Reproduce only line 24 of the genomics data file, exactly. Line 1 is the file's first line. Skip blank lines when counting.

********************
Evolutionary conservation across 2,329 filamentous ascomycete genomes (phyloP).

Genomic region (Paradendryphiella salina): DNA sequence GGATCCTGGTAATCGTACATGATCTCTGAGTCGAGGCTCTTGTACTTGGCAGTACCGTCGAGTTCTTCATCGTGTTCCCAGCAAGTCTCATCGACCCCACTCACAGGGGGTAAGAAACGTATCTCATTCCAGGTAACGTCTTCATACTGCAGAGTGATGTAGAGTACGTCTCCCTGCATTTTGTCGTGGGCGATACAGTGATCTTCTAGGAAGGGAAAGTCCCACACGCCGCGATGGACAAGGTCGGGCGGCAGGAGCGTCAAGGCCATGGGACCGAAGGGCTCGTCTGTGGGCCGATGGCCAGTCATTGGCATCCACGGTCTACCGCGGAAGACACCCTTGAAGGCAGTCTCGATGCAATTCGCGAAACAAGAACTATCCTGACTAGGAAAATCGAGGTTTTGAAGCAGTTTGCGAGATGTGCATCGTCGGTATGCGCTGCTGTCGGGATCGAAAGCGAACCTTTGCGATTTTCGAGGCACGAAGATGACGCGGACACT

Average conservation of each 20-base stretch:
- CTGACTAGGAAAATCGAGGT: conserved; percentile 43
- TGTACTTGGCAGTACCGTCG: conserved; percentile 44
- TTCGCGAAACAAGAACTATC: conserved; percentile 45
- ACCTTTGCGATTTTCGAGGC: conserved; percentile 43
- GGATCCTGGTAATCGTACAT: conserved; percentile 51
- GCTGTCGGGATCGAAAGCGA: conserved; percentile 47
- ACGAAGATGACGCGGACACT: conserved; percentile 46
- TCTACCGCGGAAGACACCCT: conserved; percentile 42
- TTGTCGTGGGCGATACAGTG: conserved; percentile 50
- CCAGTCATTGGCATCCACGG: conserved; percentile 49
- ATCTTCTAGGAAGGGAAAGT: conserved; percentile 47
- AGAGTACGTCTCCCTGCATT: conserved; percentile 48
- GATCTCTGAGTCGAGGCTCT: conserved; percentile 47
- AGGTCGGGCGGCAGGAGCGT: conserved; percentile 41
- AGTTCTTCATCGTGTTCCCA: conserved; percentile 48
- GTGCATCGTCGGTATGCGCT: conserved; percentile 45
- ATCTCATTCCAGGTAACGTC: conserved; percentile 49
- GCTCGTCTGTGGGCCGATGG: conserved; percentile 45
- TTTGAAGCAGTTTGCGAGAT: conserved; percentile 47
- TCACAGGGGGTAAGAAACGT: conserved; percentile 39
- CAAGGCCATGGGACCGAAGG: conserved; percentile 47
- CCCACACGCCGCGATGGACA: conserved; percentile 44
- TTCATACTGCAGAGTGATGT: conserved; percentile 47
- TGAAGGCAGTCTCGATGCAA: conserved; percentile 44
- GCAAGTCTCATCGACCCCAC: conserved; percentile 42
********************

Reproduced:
- CAAGGCCATGGGACCGAAGG: conserved; percentile 47